By Maria Amir
“The Guide says there is an art to flying,” said Ford, “or rather a knack. The knack lies in learning how to throw yourself at the ground and miss.” – Douglas Adams, ‘Life, the Universe and Everything’
I’ve never really considered my life in the context of time and space before. For the most part, I tend to view existence as a series of consequences and my reactions to them. These days, however, I find myself seriously contemplating the subtle dynamics of the time-space continuum… not so much in commonly contrived Trekkie terminology involving cylindrical beams of light, but rather as my own personal bubble of actions, reactions and timing. If I think about it hard enough, I can easily divide the past ten years of my life into alternative spikes and pitfalls on a sonogram. I’ve peaked in some years and plummeted in others.
I wouldn’t exactly call it a balance but it helps keep perspective. I am presently enjoying the idea of a personal reboot. Every time I find myself facing a large group of people sitting and listening to me speak (and not falling asleep), it is a colossal validation of something I can’t quite capture anywhere else in my life. It feels rather powerful and I suppose that is somewhat perverse. I never really saw myself as a teacher before, mostly because I haven’t really considered anything I know worth teaching. Still, it is proving to be an odd form of release… almost as if one is able to forego personal ambition without experiencing guilt. There is a colossal sense of relief in this, given that I was never much good at self-actualization. Teaching offers up the chance to feel ambition on behalf of other people, wanting, even craving their success without having to worry too much about ones’ own anymore.
It is the least selfish I have ever felt.
It is also the most free I have ever felt.
More recently I find myself contemplating sacred spaces. Crusty crevices marked in my day that I cannot quite capture but that might prove golden if only I could hold on to them long enough to let them be born. As it is, they are mere figments, conceived and aborted during my breakfast coffee or as I return to my office from class. I find all my good ideas, gentle hopes, idle quests melt away into one giant sieve of “wanting”. I’m not quite sure what it is I want anymore but I do feel that I am finally in that particular personal time-space continuum that relishes moving forward. I suppose it was a long time coming. Do you have that? That sweeping knowledge that you managed to think at least a dozen epic thoughts before lunch but that they’ve all dissolved by dinner? In Sanskrit they call it Bhrantapratavakavakya, the room into which we go on putting our hopes and dreams and desires. I can’t help thinking that at some point, it is beyond time we started looking for a key to the door, rather than an extended lease that allows us to add on more space to its piling proportions. Perhaps carpe diem is the order of the day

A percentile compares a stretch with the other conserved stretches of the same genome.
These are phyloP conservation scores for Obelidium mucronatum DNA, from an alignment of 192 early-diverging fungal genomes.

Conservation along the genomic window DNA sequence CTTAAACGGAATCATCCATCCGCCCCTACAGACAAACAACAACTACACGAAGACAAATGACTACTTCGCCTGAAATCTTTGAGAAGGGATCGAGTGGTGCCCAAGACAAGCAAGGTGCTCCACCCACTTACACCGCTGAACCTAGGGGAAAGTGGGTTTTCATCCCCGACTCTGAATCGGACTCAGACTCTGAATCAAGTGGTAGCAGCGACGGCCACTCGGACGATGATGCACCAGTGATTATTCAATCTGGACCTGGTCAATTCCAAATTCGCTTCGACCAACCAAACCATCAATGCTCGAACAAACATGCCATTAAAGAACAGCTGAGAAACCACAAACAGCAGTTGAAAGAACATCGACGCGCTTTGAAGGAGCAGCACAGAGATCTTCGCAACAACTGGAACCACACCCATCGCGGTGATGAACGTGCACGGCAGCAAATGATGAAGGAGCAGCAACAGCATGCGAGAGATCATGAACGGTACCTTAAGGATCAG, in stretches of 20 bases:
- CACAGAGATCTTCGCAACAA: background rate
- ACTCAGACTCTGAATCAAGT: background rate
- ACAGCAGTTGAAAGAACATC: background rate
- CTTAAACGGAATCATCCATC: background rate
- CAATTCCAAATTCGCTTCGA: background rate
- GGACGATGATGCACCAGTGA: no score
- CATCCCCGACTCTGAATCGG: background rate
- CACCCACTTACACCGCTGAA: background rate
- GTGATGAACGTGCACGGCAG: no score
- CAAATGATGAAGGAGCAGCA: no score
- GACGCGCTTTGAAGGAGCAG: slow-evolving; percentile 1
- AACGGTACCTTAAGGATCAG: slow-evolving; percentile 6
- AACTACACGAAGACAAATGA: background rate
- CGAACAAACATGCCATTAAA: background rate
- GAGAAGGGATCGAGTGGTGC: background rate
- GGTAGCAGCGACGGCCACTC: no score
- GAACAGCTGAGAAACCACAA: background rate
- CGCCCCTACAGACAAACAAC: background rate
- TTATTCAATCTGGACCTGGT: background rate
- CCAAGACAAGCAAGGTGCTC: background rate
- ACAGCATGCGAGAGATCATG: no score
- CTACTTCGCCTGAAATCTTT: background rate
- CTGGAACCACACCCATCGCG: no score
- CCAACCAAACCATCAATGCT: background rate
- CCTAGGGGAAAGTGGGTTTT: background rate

… or at least this day.
I have discovered that my car is a sacred space: all the in-between mandatory conversations I need to have with myself cloaked in the midst of music, traffic and idle stalkers on the road. I’ve always loved driving. The hellish traffic of Lahore; the familiar streets and the perfunctory juice-wala’s at chowks are a constant source of pithy inspiration, idly composed tweets and wry smiles. Driving allows me sanctimonious security shrouded in the illusion of momentum. Even if I’m only moving forward in a circle that always leads back to the same place. I find that I do some of my best thinking while dodging motorcyclists and navigating traffic, listening to Rafi and stopping for nimboo-naaryal at Hussain Chowk. It is why I love this city – when the weather is right; the traffic optimally erratic and the playlist particularly profound, one is able to tap into a personal frequency that is never accessible amid the complacency of home. Of to-do lists, to-go places, to-meet people and to-eat foods. It’s a composite of colour and alive-ness that cannot really be captured in words properly, so I will stop trying. But it is there. And it is sacred.
A new space I am discovering is the classroom. I find myself trying to empathize and emphasize with and for my students in equal measure. To make them have fun but not too much fun. To make them ask questions but not too many questions. To teach them what I feel they ought to know and to resist teaching them what “I know” instead. It’s self-deprecation meets self-actualization. But I know I am enjoying it more than I ever enjoyed anything else. I crave the adrenaline of entering a room full of people every day and not knowing for a split-second before I open the door if my voice will fail me. I love the sheer starburst of relief and ideas that follows when it doesn’t. There is a word in Japanese, Ikigai, that the people of the island Okinawa derived to mean “a reason to get up in the morning”. I understand it a little now. This is not to say that I feel teaching is my calling or something. So far, I’m not sure I am any good at it and a part of me will always seek a self soaked in words. But it is, so far, my best use of words.
Perhaps I am one of those cobblers that the French call bricoleur du dimanche, an ingénue with an undiscovered calling who starts building always without clear plans, always adding bits on the fly.
A flight risk, with a purpose that can only be sustained when there is a pitfall in sight.
A glitch with a chip on her shoulder but a smile on her face.
A cobbler, whittling together the prefect pair of shoes, improvising madly each time the heel collapses and she finds herself stumble.
Maria Amir is Features Editor for the magazine.